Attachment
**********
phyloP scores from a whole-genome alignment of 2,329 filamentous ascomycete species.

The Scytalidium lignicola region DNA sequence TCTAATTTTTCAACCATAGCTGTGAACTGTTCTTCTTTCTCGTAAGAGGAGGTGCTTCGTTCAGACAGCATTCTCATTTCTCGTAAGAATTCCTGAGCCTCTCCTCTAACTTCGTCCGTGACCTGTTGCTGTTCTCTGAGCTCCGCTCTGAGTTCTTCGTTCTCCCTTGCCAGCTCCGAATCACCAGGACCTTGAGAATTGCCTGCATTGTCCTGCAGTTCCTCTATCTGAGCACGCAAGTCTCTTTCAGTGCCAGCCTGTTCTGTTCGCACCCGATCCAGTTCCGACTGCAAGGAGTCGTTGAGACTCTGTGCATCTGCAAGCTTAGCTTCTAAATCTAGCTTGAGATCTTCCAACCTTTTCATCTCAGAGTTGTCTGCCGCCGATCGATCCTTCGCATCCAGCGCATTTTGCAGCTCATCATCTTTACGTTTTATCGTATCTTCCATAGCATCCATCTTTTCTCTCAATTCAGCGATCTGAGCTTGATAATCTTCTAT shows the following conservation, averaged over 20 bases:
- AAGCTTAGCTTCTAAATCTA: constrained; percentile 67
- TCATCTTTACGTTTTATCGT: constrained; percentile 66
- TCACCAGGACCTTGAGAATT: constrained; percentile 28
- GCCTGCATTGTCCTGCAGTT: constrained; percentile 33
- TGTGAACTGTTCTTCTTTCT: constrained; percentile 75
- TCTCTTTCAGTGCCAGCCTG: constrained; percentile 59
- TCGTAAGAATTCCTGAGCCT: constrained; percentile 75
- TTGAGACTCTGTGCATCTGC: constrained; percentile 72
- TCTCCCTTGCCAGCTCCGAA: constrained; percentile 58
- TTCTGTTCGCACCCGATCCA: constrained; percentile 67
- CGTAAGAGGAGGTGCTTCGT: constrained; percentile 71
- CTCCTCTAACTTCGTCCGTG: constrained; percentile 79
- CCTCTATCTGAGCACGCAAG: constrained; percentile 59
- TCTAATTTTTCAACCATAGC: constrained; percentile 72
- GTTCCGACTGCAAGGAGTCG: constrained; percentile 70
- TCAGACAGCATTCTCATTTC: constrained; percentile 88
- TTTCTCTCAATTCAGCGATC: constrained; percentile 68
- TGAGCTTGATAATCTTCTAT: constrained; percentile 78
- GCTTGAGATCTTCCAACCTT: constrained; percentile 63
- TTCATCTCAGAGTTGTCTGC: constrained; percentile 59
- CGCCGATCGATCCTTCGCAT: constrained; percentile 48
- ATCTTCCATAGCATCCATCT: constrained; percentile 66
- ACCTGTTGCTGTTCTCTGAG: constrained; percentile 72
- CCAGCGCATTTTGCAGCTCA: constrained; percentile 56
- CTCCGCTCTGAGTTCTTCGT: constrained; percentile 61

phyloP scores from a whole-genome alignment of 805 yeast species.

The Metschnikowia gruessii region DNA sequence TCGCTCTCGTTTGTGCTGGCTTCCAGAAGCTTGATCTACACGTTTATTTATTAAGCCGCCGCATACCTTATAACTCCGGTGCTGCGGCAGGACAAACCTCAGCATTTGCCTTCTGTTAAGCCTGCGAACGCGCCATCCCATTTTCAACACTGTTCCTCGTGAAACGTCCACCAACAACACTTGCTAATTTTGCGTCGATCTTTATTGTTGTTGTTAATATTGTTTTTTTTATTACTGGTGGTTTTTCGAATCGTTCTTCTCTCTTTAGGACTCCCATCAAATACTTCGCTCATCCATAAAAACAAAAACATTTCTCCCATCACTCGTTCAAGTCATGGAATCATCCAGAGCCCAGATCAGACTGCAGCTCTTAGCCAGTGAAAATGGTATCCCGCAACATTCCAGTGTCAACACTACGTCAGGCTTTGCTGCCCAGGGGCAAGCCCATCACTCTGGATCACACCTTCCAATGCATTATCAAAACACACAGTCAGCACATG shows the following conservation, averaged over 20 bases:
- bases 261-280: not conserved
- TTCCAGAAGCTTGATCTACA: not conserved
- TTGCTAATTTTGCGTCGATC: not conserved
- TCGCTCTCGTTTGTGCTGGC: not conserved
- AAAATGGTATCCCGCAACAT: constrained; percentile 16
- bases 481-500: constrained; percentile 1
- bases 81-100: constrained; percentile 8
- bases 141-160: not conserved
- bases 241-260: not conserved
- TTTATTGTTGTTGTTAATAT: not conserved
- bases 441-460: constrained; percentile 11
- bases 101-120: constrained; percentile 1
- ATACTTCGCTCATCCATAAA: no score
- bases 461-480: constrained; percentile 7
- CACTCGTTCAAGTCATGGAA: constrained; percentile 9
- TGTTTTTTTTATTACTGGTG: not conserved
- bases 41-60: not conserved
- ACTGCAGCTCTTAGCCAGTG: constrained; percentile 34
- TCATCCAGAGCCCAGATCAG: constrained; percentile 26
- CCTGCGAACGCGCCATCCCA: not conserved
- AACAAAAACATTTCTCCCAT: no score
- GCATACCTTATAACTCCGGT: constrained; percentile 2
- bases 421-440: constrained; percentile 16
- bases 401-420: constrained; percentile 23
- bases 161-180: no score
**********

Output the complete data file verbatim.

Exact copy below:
phyloP scores from a whole-genome alignment of 2,329 filamentous ascomycete species.

The Scytalidium lignicola region DNA sequence TCTAATTTTTCAACCATAGCTGTGAACTGTTCTTCTTTCTCGTAAGAGGAGGTGCTTCGTTCAGACAGCATTCTCATTTCTCGTAAGAATTCCTGAGCCTCTCCTCTAACTTCGTCCGTGACCTGTTGCTGTTCTCTGAGCTCCGCTCTGAGTTCTTCGTTCTCCCTTGCCAGCTCCGAATCACCAGGACCTTGAGAATTGCCTGCATTGTCCTGCAGTTCCTCTATCTGAGCACGCAAGTCTCTTTCAGTGCCAGCCTGTTCTGTTCGCACCCGATCCAGTTCCGACTGCAAGGAGTCGTTGAGACTCTGTGCATCTGCAAGCTTAGCTTCTAAATCTAGCTTGAGATCTTCCAACCTTTTCATCTCAGAGTTGTCTGCCGCCGATCGATCCTTCGCATCCAGCGCATTTTGCAGCTCATCATCTTTACGTTTTATCGTATCTTCCATAGCATCCATCTTTTCTCTCAATTCAGCGATCTGAGCTTGATAATCTTCTAT shows the following conservation, averaged over 20 bases:
- AAGCTTAGCTTCTAAATCTA: constrained; percentile 67
- TCATCTTTACGTTTTATCGT: constrained; percentile 66
- TCACCAGGACCTTGAGAATT: constrained; percentile 28
- GCCTGCATTGTCCTGCAGTT: constrained; percentile 33
- TGTGAACTGTTCTTCTTTCT: constrained; percentile 75
- TCTCTTTCAGTGCCAGCCTG: constrained; percentile 59
- TCGTAAGAATTCCTGAGCCT: constrained; percentile 75
- TTGAGACTCTGTGCATCTGC: constrained; percentile 72
- TCTCCCTTGCCAGCTCCGAA: constrained; percentile 58
- TTCTGTTCGCACCCGATCCA: constrained; percentile 67
- CGTAAGAGGAGGTGCTTCGT: constrained; percentile 71
- CTCCTCTAACTTCGTCCGTG: constrained; percentile 79
- CCTCTATCTGAGCACGCAAG: constrained; percentile 59
- TCTAATTTTTCAACCATAGC: constrained; percentile 72
- GTTCCGACTGCAAGGAGTCG: constrained; percentile 70
- TCAGACAGCATTCTCATTTC: constrained; percentile 88
- TTTCTCTCAATTCAGCGATC: constrained; percentile 68
- TGAGCTTGATAATCTTCTAT: constrained; percentile 78
- GCTTGAGATCTTCCAACCTT: constrained; percentile 63
- TTCATCTCAGAGTTGTCTGC: constrained; percentile 59
- CGCCGATCGATCCTTCGCAT: constrained; percentile 48
- ATCTTCCATAGCATCCATCT: constrained; percentile 66
- ACCTGTTGCTGTTCTCTGAG: constrained; percentile 72
- CCAGCGCATTTTGCAGCTCA: constrained; percentile 56
- CTCCGCTCTGAGTTCTTCGT: constrained; percentile 61

phyloP scores from a whole-genome alignment of 805 yeast species.

The Metschnikowia gruessii region DNA sequence TCGCTCTCGTTTGTGCTGGCTTCCAGAAGCTTGATCTACACGTTTATTTATTAAGCCGCCGCATACCTTATAACTCCGGTGCTGCGGCAGGACAAACCTCAGCATTTGCCTTCTGTTAAGCCTGCGAACGCGCCATCCCATTTTCAACACTGTTCCTCGTGAAACGTCCACCAACAACACTTGCTAATTTTGCGTCGATCTTTATTGTTGTTGTTAATATTGTTTTTTTTATTACTGGTGGTTTTTCGAATCGTTCTTCTCTCTTTAGGACTCCCATCAAATACTTCGCTCATCCATAAAAACAAAAACATTTCTCCCATCACTCGTTCAAGTCATGGAATCATCCAGAGCCCAGATCAGACTGCAGCTCTTAGCCAGTGAAAATGGTATCCCGCAACATTCCAGTGTCAACACTACGTCAGGCTTTGCTGCCCAGGGGCAAGCCCATCACTCTGGATCACACCTTCCAATGCATTATCAAAACACACAGTCAGCACATG shows the following conservation, averaged over 20 bases:
- bases 261-280: not conserved
- TTCCAGAAGCTTGATCTACA: not conserved
- TTGCTAATTTTGCGTCGATC: not conserved
- TCGCTCTCGTTTGTGCTGGC: not conserved
- AAAATGGTATCCCGCAACAT: constrained; percentile 16
- bases 481-500: constrained; percentile 1
- bases 81-100: constrained; percentile 8
- bases 141-160: not conserved
- bases 241-260: not conserved
- TTTATTGTTGTTGTTAATAT: not conserved
- bases 441-460: constrained; percentile 11
- bases 101-120: constrained; percentile 1
- ATACTTCGCTCATCCATAAA: no score
- bases 461-480: constrained; percentile 7
- CACTCGTTCAAGTCATGGAA: constrained; percentile 9
- TGTTTTTTTTATTACTGGTG: not conserved
- bases 41-60: not conserved
- ACTGCAGCTCTTAGCCAGTG: constrained; percentile 34
- TCATCCAGAGCCCAGATCAG: constrained; percentile 26
- CCTGCGAACGCGCCATCCCA: not conserved
- AACAAAAACATTTCTCCCAT: no score
- GCATACCTTATAACTCCGGT: constrained; percentile 2
- bases 421-440: constrained; percentile 16
- bases 401-420: constrained; percentile 23
- bases 161-180: no score